Author: Carumati PM
Regression can't be stopped. What do you do if you know that you're going to die /get vaporized/ again? What happens when they finally catch you? Winston stumbles through life in a haze. Eventual O'Brien/Winston. Slash.Rated: Fiction M - English - Suspense - Chapters: 12 - Words: 24,005 - Reviews: 7 - Favs: 13 - Updated: 08-03-10 - Published: 07-06-10 - Status: Complete - id: 6116610
|A+ A- Full 3/4 1/2 Expand Tighten|
Author's note: Last chapter! Cheers! After this, I can finally allow myself to post the long awaited 5th chapter of Tales of a Wanderer. A toast! I couldn't bring myself to find a first name for O'Brien, or at least, not really.
Warnings… twisted slash (O'Brien/Winston), language, and brainwashing.
Ever since he could remember, he has been given clearance to knowledge of the past, to its basic forms. He was privy to true thought and was given the highest clearance to everything in the Party and he doesn't know anyone else who had the same privilege. At times, he wondered whether he was the voice behind the poster of Big Brother.
Comrade J.S. O'Brien, identification number 62372, has reached the pinnacle of his life.
Winston Smith has reached rock bottom.
O'Brien found himself repeatedly turning the idea of the man over in his mind during his work hours as he supervised everything that was going on in London. Winston Smith was an anomaly, a freak of nature, an utterly fascinating representation of a single-man population statistic. Ever since he had met the man at the Chestnut Tree Café, he had been studying him, watching his every stumble through cameras and telescreens, taking notes on how many times he could have been vaporized.
His own actions were soon followed by puzzling and worrisome self-reflection upon his actions- he never thought of himself as one who can fall to obsession, especially to another man, but here he is, finding his time consumed on a common Outer Party member.
At their first meeting, albeit drunk and beautiful, Winston told him, "I could be a figment of your imagination, a persona of an emotion or frustration you're repressing deep inside and all this," his sweeping gesture knocked over more empty glasses, "is your heaven. I think you're certainly enjoying this realm of dreams, comrade. You might be the only one."
Winston was no one special. He's a danger to Big Brother and to society. He was a small parasite which had crept into a human body, which had been thought indestructible, like the Titanic. The small parasite had been looked over one too many times and nobody stopped it when it multiplied and began, slowly, systematically, destroying life from the inside out. But he was too interesting to eliminate, at least to O'Brien.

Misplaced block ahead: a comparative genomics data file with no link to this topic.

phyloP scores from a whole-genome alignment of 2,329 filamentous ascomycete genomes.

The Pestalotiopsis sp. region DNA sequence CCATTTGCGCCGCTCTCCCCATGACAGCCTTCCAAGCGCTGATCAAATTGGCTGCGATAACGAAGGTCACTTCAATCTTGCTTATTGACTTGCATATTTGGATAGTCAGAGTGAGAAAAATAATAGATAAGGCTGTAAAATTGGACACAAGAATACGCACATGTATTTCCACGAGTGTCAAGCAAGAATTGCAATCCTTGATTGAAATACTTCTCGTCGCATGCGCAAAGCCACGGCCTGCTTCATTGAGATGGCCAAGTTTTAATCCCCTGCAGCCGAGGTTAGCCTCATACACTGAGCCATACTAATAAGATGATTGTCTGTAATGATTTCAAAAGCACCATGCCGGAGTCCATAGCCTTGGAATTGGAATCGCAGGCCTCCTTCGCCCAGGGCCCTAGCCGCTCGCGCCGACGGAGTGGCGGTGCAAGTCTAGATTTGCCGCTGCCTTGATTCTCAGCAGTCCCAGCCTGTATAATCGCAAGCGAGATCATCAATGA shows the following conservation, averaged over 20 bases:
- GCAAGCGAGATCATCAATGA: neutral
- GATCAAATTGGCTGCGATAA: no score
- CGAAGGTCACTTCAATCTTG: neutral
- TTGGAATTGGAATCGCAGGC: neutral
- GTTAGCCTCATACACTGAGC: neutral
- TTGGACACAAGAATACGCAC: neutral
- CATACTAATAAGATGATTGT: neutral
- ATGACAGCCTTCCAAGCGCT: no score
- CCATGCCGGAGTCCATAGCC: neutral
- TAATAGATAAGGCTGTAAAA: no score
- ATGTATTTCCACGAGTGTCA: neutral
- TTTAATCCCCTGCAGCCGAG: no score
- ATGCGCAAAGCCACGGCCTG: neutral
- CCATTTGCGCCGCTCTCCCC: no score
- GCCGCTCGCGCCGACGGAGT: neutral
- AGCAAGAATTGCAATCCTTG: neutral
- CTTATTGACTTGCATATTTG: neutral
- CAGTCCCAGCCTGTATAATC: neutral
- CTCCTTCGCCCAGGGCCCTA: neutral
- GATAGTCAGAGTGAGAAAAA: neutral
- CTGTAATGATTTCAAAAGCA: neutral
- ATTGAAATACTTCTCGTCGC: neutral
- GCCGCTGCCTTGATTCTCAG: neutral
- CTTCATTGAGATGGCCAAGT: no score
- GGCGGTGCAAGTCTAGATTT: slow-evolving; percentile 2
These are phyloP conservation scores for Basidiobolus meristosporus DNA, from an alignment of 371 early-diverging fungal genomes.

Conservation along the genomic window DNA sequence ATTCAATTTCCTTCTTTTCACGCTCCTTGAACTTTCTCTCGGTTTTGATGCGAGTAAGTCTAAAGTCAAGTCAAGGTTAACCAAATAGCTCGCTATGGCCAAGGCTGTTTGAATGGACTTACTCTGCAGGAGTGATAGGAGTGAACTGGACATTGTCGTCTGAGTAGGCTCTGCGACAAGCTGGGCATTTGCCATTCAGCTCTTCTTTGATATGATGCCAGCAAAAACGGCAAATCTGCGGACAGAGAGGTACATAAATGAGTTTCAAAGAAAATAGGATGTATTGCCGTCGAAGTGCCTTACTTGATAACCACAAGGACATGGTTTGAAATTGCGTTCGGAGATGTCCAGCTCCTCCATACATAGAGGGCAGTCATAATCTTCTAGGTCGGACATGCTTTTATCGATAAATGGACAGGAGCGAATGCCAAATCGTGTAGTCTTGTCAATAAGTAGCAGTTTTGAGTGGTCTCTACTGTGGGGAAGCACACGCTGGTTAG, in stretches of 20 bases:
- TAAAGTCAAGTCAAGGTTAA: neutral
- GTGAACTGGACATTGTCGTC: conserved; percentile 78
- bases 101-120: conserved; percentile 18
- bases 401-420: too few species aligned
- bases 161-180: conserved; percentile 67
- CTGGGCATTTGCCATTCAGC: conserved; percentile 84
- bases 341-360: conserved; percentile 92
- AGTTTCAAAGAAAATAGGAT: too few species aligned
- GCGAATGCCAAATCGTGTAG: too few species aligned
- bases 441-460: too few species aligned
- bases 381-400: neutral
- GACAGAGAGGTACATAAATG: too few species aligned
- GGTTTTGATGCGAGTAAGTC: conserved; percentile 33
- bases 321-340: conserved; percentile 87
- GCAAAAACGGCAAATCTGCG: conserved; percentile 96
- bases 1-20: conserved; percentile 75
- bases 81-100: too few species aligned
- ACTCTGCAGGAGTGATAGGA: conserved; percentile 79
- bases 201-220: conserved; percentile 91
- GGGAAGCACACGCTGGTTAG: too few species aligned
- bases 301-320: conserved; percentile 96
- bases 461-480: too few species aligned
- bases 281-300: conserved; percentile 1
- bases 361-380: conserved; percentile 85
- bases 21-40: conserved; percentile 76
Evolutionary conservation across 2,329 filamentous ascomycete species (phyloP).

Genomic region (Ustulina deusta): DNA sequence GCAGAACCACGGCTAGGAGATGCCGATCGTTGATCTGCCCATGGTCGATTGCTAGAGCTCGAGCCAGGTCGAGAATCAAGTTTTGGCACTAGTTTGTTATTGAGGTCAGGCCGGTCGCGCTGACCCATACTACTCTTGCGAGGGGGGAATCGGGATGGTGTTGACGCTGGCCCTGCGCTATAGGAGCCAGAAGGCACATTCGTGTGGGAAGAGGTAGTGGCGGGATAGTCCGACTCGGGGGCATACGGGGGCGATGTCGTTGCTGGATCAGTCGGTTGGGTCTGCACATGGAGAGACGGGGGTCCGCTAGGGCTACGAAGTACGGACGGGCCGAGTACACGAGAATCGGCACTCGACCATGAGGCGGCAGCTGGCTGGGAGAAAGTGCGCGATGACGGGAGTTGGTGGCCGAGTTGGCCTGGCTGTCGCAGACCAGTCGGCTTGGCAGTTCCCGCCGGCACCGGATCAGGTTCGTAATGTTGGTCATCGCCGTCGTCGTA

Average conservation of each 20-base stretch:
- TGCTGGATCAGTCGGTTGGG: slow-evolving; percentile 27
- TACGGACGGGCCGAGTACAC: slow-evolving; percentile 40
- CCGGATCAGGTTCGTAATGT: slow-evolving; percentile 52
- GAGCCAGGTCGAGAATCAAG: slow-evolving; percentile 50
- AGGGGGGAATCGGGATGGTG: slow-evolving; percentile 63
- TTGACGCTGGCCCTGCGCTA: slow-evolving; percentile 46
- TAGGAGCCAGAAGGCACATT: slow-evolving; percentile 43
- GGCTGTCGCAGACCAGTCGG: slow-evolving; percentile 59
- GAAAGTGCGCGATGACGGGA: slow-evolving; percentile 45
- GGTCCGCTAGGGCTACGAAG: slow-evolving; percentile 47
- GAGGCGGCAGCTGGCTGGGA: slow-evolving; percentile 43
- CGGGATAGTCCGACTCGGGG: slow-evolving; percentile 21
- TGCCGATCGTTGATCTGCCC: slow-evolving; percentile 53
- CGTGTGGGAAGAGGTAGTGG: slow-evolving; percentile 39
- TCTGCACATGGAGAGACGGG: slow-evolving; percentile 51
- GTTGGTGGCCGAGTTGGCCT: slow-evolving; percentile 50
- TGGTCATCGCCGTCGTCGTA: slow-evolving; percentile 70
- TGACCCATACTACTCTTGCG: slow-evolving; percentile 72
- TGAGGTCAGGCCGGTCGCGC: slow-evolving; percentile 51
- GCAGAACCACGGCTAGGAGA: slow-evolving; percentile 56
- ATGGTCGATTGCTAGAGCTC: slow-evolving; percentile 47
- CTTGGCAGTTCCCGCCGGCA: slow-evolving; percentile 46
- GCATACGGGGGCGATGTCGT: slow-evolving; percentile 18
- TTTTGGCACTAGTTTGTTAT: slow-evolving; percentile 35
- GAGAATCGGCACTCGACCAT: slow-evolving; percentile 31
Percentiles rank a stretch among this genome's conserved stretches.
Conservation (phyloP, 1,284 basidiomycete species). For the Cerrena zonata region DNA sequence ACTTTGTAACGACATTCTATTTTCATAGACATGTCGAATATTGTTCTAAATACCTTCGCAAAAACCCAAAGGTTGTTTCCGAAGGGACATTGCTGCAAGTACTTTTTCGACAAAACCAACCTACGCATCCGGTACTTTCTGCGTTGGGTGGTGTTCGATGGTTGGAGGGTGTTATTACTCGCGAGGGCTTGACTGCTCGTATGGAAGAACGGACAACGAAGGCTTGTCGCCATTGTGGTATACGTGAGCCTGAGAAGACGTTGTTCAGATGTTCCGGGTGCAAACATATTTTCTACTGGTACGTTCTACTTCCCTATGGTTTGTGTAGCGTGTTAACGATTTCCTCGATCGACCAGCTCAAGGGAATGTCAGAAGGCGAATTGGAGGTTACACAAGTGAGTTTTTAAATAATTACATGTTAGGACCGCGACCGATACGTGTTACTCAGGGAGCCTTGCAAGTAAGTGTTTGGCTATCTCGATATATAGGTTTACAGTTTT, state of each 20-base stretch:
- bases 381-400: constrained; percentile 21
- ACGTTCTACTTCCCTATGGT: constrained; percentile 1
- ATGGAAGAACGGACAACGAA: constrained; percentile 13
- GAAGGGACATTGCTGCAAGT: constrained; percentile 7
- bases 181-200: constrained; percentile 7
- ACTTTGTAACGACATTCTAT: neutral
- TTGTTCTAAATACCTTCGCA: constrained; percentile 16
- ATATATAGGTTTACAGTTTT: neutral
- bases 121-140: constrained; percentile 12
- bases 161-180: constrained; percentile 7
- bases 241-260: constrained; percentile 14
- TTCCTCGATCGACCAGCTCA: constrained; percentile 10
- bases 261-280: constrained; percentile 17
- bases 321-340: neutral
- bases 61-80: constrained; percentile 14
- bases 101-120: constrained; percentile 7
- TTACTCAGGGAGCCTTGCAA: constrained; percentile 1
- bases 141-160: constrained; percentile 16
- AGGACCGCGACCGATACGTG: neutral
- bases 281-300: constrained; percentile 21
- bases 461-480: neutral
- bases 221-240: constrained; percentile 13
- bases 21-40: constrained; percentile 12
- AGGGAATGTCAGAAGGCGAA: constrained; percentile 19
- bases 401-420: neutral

The man was clear and bright, too strong to allow Victory Gin to cloud his memories and motions, even if he didn't realize it. He is, perhaps, what man had been before the Glorious Revolution, an age that has been fading away like an aged, worn photo, or how a drawing in the dirt can disappear with wind and time.
O'Brien often wondered what was so attractive about the man, certainly not his countenance, which was average seeing as he never smiled. The Outer Party member looked worn and frayed, but still stubborn and holding on to… what… something, holding desperately onto something so that he wouldn't lose himself. His eyes were clearer than any other man or woman O'Brien had met and he spoke with understanding of reactions and instincts. Winston understood what it took to be human; he spoke of ideas long lost by the Party, ideas whose sources stemmed from Antiquity. He talked of perfection in objects, the idea of love, the situations of a wrong government and unjust laws, of trying to view perfection if you couldn't identify with the real world. At that time, he only talked to O'Brien.
"And what if you don't accept the real world?" Winston muttered during their second meeting at the Café. He didn't seem to mind the threat of being hauled off by the Thought Police. "Where would you go? Would you regret the steps you took to achieve enlightenment?"
O'Brien found himself intrigued, even if he was given in return bemusement, curiosity, then later frustration and scorn. Winston was smart in ways that no one could pin down.
That made the Party scared. A month after the second meeting, they sent him down to the Ministry of Love to be Vaporized… Only, he came out of it gaunter and frail, weathered, but still unrelenting, unchanging in what truly mattered.
This never happened before. To anyone. In IngSoc's history.
Clearly beside themselves, the Thought Police wanted to eliminate the man. O'Brien had stopped them and told them that if they did this, it would be an action of desperation. Despite all his obliviousness to his actions, Winston would have realize this and would have taken it to mean that he won in death. You have to leave him alone. The death of this man being felled by the hands of the Thought Police (Winston refused to even identify the group, thinking that a "they," where the listener could feel the italics, would suffice) would ruin the integrity and the stable mindset that the Police held. Any small stumble the fragile structure of the Thought Police makes would magnify to blow to epic proportions. The annihilation of Winston Smith was too risky.